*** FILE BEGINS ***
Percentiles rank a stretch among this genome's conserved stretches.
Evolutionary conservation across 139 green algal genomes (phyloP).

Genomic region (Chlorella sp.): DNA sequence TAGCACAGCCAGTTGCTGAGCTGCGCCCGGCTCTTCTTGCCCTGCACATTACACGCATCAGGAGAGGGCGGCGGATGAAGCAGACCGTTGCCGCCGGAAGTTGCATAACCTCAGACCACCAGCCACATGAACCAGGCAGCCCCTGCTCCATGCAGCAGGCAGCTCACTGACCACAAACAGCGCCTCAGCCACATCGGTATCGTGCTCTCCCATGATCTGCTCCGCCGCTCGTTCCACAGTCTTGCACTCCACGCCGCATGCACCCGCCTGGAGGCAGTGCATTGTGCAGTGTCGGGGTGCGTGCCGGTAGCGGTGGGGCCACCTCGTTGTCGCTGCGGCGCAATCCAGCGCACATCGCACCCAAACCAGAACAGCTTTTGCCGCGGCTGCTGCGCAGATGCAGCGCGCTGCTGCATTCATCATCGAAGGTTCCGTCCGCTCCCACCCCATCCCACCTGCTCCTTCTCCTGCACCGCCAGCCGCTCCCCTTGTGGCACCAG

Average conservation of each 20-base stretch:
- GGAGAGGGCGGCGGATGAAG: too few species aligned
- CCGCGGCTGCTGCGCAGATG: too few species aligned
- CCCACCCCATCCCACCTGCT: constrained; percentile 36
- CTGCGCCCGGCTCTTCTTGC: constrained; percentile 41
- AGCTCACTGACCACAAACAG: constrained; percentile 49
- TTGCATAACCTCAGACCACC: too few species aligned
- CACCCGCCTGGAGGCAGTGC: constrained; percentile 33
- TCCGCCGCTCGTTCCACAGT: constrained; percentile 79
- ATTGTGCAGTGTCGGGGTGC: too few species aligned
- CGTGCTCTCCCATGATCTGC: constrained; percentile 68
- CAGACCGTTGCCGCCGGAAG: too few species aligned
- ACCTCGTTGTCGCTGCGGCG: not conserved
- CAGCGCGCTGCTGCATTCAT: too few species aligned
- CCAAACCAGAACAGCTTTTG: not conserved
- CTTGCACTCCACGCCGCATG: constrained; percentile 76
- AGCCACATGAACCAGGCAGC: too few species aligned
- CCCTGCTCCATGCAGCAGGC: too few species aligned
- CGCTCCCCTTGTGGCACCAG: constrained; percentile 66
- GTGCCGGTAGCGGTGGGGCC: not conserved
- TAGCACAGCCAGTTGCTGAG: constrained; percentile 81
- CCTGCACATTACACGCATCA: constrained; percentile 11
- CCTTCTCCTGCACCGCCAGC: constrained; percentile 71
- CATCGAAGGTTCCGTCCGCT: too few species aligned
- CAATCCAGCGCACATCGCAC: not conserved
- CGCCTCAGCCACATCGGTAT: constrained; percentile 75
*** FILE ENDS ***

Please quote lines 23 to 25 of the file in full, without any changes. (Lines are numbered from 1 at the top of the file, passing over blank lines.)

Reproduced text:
- GTGCCGGTAGCGGTGGGGCC: not conserved
- TAGCACAGCCAGTTGCTGAG: constrained; percentile 81
- CCTGCACATTACACGCATCA: constrained; percentile 11